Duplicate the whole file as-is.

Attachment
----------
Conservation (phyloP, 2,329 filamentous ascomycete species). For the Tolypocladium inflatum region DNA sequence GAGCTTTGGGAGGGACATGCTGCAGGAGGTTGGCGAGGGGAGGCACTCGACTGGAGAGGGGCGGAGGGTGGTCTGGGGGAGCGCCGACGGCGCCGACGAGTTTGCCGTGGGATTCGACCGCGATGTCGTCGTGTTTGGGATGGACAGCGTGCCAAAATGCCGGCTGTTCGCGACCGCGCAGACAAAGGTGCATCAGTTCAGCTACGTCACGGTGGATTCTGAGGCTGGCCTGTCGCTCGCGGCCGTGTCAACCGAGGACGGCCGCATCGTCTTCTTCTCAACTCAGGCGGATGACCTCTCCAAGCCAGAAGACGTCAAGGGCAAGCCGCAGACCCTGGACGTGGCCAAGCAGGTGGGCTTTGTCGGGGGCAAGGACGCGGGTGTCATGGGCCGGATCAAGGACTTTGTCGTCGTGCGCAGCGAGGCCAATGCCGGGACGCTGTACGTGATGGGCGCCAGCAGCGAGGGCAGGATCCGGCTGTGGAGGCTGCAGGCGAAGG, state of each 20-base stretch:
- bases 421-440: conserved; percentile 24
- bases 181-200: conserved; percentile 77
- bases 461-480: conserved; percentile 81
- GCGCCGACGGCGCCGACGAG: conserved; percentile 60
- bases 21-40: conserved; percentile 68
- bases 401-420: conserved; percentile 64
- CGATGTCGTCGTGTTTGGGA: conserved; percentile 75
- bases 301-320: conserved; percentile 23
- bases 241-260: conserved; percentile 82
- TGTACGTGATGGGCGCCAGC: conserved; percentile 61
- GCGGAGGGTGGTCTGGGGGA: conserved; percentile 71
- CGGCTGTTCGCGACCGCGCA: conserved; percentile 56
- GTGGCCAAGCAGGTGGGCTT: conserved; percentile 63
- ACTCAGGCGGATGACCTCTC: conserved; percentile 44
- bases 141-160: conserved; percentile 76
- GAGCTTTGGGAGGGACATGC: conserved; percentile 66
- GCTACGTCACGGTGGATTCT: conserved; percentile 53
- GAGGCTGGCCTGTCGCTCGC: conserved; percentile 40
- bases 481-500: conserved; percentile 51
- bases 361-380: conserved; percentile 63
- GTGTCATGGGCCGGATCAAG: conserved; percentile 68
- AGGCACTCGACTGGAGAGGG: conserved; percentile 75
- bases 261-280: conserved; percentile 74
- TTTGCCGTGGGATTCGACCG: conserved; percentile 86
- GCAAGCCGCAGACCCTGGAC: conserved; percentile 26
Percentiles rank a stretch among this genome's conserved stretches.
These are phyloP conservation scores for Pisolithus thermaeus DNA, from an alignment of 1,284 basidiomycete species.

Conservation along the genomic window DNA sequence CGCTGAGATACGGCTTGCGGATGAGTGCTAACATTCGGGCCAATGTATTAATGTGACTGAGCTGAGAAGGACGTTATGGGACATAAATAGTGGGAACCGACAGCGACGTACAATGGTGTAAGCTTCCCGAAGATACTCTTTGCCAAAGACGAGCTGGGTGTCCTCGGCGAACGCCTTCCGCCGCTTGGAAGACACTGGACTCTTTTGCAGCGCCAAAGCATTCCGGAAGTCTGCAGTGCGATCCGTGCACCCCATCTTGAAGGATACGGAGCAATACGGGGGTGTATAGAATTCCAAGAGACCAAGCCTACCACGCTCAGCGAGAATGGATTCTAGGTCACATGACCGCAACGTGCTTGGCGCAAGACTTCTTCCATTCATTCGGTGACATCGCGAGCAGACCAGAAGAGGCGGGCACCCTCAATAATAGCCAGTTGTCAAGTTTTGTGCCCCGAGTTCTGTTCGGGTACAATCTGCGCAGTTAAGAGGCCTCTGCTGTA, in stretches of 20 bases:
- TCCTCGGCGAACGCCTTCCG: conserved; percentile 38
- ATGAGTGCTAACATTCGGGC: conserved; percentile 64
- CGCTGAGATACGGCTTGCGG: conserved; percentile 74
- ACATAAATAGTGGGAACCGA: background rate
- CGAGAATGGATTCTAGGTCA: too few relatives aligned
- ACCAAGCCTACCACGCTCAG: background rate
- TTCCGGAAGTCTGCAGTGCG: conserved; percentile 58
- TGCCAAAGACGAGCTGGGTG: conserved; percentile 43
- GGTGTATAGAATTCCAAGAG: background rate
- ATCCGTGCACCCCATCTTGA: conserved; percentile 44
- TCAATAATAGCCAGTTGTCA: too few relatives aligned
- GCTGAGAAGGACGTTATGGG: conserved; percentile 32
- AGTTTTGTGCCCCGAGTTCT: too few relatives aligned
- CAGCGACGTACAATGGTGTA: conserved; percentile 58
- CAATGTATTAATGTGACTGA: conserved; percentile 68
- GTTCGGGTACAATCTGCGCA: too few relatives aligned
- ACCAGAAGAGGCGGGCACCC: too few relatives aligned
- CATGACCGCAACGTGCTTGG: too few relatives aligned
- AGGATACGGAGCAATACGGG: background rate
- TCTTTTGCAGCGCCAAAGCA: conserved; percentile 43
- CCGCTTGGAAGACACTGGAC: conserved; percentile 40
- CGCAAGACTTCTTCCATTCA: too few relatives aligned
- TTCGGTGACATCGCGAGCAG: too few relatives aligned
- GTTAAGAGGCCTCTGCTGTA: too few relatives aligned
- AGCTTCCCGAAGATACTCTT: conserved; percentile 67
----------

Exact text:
Conservation (phyloP, 2,329 filamentous ascomycete species). For the Tolypocladium inflatum region DNA sequence GAGCTTTGGGAGGGACATGCTGCAGGAGGTTGGCGAGGGGAGGCACTCGACTGGAGAGGGGCGGAGGGTGGTCTGGGGGAGCGCCGACGGCGCCGACGAGTTTGCCGTGGGATTCGACCGCGATGTCGTCGTGTTTGGGATGGACAGCGTGCCAAAATGCCGGCTGTTCGCGACCGCGCAGACAAAGGTGCATCAGTTCAGCTACGTCACGGTGGATTCTGAGGCTGGCCTGTCGCTCGCGGCCGTGTCAACCGAGGACGGCCGCATCGTCTTCTTCTCAACTCAGGCGGATGACCTCTCCAAGCCAGAAGACGTCAAGGGCAAGCCGCAGACCCTGGACGTGGCCAAGCAGGTGGGCTTTGTCGGGGGCAAGGACGCGGGTGTCATGGGCCGGATCAAGGACTTTGTCGTCGTGCGCAGCGAGGCCAATGCCGGGACGCTGTACGTGATGGGCGCCAGCAGCGAGGGCAGGATCCGGCTGTGGAGGCTGCAGGCGAAGG, state of each 20-base stretch:
- bases 421-440: conserved; percentile 24
- bases 181-200: conserved; percentile 77
- bases 461-480: conserved; percentile 81
- GCGCCGACGGCGCCGACGAG: conserved; percentile 60
- bases 21-40: conserved; percentile 68
- bases 401-420: conserved; percentile 64
- CGATGTCGTCGTGTTTGGGA: conserved; percentile 75
- bases 301-320: conserved; percentile 23
- bases 241-260: conserved; percentile 82
- TGTACGTGATGGGCGCCAGC: conserved; percentile 61
- GCGGAGGGTGGTCTGGGGGA: conserved; percentile 71
- CGGCTGTTCGCGACCGCGCA: conserved; percentile 56
- GTGGCCAAGCAGGTGGGCTT: conserved; percentile 63
- ACTCAGGCGGATGACCTCTC: conserved; percentile 44
- bases 141-160: conserved; percentile 76
- GAGCTTTGGGAGGGACATGC: conserved; percentile 66
- GCTACGTCACGGTGGATTCT: conserved; percentile 53
- GAGGCTGGCCTGTCGCTCGC: conserved; percentile 40
- bases 481-500: conserved; percentile 51
- bases 361-380: conserved; percentile 63
- GTGTCATGGGCCGGATCAAG: conserved; percentile 68
- AGGCACTCGACTGGAGAGGG: conserved; percentile 75
- bases 261-280: conserved; percentile 74
- TTTGCCGTGGGATTCGACCG: conserved; percentile 86
- GCAAGCCGCAGACCCTGGAC: conserved; percentile 26
Percentiles rank a stretch among this genome's conserved stretches.
These are phyloP conservation scores for Pisolithus thermaeus DNA, from an alignment of 1,284 basidiomycete species.

Conservation along the genomic window DNA sequence CGCTGAGATACGGCTTGCGGATGAGTGCTAACATTCGGGCCAATGTATTAATGTGACTGAGCTGAGAAGGACGTTATGGGACATAAATAGTGGGAACCGACAGCGACGTACAATGGTGTAAGCTTCCCGAAGATACTCTTTGCCAAAGACGAGCTGGGTGTCCTCGGCGAACGCCTTCCGCCGCTTGGAAGACACTGGACTCTTTTGCAGCGCCAAAGCATTCCGGAAGTCTGCAGTGCGATCCGTGCACCCCATCTTGAAGGATACGGAGCAATACGGGGGTGTATAGAATTCCAAGAGACCAAGCCTACCACGCTCAGCGAGAATGGATTCTAGGTCACATGACCGCAACGTGCTTGGCGCAAGACTTCTTCCATTCATTCGGTGACATCGCGAGCAGACCAGAAGAGGCGGGCACCCTCAATAATAGCCAGTTGTCAAGTTTTGTGCCCCGAGTTCTGTTCGGGTACAATCTGCGCAGTTAAGAGGCCTCTGCTGTA, in stretches of 20 bases:
- TCCTCGGCGAACGCCTTCCG: conserved; percentile 38
- ATGAGTGCTAACATTCGGGC: conserved; percentile 64
- CGCTGAGATACGGCTTGCGG: conserved; percentile 74
- ACATAAATAGTGGGAACCGA: background rate
- CGAGAATGGATTCTAGGTCA: too few relatives aligned
- ACCAAGCCTACCACGCTCAG: background rate
- TTCCGGAAGTCTGCAGTGCG: conserved; percentile 58
- TGCCAAAGACGAGCTGGGTG: conserved; percentile 43
- GGTGTATAGAATTCCAAGAG: background rate
- ATCCGTGCACCCCATCTTGA: conserved; percentile 44
- TCAATAATAGCCAGTTGTCA: too few relatives aligned
- GCTGAGAAGGACGTTATGGG: conserved; percentile 32
- AGTTTTGTGCCCCGAGTTCT: too few relatives aligned
- CAGCGACGTACAATGGTGTA: conserved; percentile 58
- CAATGTATTAATGTGACTGA: conserved; percentile 68
- GTTCGGGTACAATCTGCGCA: too few relatives aligned
- ACCAGAAGAGGCGGGCACCC: too few relatives aligned
- CATGACCGCAACGTGCTTGG: too few relatives aligned
- AGGATACGGAGCAATACGGG: background rate
- TCTTTTGCAGCGCCAAAGCA: conserved; percentile 43
- CCGCTTGGAAGACACTGGAC: conserved; percentile 40
- CGCAAGACTTCTTCCATTCA: too few relatives aligned
- TTCGGTGACATCGCGAGCAG: too few relatives aligned
- GTTAAGAGGCCTCTGCTGTA: too few relatives aligned
- AGCTTCCCGAAGATACTCTT: conserved; percentile 67